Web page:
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Groundwater resources and vulnerability in the Cretaceous Chalk of Northern Ireland

By
S. Barnes
S. Barnes
Geology Department, The Queen’s University of Belfast, Belfast, Northern Ireland BT7 1NN, UK
Present address: S.I.T.A., Narborough Lodge, Huncote Road, Narborough, Leicester LE9 5RQ, UK (e-mail: narborough_lodge@sita.fr)
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Published:
January 01, 2000

Abstract

A confined Cretaceous Chalk aquifer underlies approximately one quarter of Northern Ireland, yet little is known about its groundwater resource potential. This issue has been addressed on the catchment scale by analysing spring discharge and hydrochemical fluctuations.

The Chalk springs are recharged by allogenic leakage and surface runoff from overlying Tertiary basalts. Sources connected to river-sinks show greater variation in flow and quality reflecting a much shorter residence time than those predominantly derived from the diffuse recharge. Discharge from the confined region becomes proportionally significant during prolonged dry spells, but is typically a minor component compared with groundwater circulation volumes in the unconfined region.

Spring flood recessions are rapid (recession coefficients up to 0.125 per day) and suggest that the Chalk has a high hydraulic conductivity and a low storage capacity. These characteristics together, with the essentially impermeable matrix, are consistent with an aquifer dominated by a dispersed fracture network.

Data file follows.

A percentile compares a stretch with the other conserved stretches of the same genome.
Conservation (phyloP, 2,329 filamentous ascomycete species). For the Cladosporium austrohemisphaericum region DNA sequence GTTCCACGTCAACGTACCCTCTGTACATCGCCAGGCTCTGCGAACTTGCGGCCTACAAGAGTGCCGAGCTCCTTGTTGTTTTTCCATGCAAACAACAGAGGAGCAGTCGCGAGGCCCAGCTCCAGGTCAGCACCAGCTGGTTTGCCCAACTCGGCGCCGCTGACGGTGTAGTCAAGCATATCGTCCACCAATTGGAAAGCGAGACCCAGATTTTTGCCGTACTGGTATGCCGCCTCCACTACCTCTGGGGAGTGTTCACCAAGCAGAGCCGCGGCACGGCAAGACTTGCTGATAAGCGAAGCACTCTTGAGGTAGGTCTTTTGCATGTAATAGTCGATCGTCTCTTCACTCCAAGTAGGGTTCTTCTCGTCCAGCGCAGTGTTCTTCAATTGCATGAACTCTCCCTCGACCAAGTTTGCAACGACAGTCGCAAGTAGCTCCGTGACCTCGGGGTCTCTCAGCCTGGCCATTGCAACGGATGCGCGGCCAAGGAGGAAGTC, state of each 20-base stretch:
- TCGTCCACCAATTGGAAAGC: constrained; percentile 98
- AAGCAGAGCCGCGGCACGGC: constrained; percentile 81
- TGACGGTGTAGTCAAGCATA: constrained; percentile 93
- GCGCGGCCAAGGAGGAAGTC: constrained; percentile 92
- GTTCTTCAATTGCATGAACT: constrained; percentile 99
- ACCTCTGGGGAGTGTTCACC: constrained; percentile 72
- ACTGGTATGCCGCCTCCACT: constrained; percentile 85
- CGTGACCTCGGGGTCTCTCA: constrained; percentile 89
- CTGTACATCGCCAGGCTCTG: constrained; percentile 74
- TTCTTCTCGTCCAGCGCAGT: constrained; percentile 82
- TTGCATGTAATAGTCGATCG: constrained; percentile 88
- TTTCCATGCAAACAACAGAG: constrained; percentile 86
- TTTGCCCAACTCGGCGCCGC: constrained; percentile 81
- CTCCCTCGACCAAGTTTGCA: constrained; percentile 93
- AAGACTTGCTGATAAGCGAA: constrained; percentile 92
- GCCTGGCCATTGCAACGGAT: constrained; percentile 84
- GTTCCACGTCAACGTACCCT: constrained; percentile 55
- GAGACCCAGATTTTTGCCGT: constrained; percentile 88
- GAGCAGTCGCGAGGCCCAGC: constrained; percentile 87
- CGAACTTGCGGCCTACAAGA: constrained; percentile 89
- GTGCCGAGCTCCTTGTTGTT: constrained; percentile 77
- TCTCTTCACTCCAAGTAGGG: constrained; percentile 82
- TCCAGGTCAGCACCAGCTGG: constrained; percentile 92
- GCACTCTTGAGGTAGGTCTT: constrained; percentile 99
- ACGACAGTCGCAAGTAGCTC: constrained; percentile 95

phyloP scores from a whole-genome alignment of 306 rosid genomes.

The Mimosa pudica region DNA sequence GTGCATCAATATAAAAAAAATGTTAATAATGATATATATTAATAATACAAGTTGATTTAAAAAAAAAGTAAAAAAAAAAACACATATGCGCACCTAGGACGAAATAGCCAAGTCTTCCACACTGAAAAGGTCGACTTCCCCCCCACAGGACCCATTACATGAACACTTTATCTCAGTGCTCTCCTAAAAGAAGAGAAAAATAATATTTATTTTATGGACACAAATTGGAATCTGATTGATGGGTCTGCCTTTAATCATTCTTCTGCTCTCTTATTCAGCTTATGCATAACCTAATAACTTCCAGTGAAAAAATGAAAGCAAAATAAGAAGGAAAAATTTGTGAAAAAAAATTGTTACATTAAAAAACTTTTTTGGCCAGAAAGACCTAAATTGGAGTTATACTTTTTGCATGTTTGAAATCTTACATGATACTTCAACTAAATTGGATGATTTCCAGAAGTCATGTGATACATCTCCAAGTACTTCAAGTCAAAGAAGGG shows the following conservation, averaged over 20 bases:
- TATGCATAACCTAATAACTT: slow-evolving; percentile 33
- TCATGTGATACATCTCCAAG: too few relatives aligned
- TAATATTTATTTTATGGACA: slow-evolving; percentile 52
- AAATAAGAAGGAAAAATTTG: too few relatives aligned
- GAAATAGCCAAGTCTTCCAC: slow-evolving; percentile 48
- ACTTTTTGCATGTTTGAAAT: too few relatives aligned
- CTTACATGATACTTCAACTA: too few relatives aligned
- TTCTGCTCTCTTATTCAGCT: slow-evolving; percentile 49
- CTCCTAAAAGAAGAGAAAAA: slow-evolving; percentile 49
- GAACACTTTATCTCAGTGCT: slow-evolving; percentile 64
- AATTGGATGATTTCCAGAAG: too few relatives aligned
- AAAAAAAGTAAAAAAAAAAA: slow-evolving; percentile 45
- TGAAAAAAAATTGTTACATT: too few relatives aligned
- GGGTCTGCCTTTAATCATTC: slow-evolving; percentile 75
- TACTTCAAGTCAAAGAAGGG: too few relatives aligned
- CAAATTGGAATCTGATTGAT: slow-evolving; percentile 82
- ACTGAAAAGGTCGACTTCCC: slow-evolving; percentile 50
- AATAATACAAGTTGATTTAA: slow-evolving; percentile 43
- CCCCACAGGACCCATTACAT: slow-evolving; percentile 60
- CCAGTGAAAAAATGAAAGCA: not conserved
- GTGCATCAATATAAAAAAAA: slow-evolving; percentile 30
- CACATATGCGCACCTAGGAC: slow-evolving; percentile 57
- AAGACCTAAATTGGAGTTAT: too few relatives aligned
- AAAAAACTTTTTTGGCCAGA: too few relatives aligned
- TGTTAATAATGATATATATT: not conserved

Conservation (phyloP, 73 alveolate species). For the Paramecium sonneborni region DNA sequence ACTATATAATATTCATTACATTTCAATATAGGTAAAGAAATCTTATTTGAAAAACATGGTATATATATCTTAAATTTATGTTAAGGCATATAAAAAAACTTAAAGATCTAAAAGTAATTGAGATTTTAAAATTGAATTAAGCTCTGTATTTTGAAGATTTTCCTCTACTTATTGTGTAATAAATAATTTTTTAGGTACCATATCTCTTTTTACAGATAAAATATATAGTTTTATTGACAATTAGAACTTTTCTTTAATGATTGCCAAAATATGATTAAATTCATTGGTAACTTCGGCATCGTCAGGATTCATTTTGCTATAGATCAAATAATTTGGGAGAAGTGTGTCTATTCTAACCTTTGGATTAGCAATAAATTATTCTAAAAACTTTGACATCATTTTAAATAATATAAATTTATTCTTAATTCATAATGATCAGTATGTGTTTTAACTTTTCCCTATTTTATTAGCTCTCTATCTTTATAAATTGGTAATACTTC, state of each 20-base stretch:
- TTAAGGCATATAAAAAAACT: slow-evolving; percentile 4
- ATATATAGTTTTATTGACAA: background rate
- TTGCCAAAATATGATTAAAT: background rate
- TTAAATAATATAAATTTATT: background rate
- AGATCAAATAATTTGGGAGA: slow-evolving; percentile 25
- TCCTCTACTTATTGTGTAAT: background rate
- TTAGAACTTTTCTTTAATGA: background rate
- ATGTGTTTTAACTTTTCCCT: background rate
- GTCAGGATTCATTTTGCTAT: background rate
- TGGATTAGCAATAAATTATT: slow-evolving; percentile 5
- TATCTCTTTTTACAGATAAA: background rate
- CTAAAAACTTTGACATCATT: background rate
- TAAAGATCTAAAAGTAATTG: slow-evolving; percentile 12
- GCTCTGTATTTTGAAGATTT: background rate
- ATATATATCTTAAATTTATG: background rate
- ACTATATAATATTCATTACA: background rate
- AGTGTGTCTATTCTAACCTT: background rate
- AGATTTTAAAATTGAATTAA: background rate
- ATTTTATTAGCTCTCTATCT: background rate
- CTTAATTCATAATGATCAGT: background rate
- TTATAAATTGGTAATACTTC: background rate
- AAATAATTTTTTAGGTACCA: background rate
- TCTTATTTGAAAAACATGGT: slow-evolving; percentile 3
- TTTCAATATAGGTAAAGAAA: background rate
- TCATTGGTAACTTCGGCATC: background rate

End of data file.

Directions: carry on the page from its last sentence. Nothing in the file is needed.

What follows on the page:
Conceptual aquifer classification suggests that the outcrop region is a highly sensitive karst aquifer. The subcrop areas can only be exploited via boreholes and are likely to be less productive, although the water quality has been shown to be more stable and less vulnerable to contamination.

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Geological Society, London, Special Publications

Groundwater in the Celtic Regions: Studies in Hard Rock and Quaternary Hydrogeology

N. S. Robins
N. S. Robins
British Geological Survey, Wallingford, UK
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B. D. R. Misstear
B. D. R. Misstear
University of Dublin, Trinity College, Ireland
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Geological Society of London
Volume
182
ISBN electronic:
9781862394308
Publication date:
January 01, 2000

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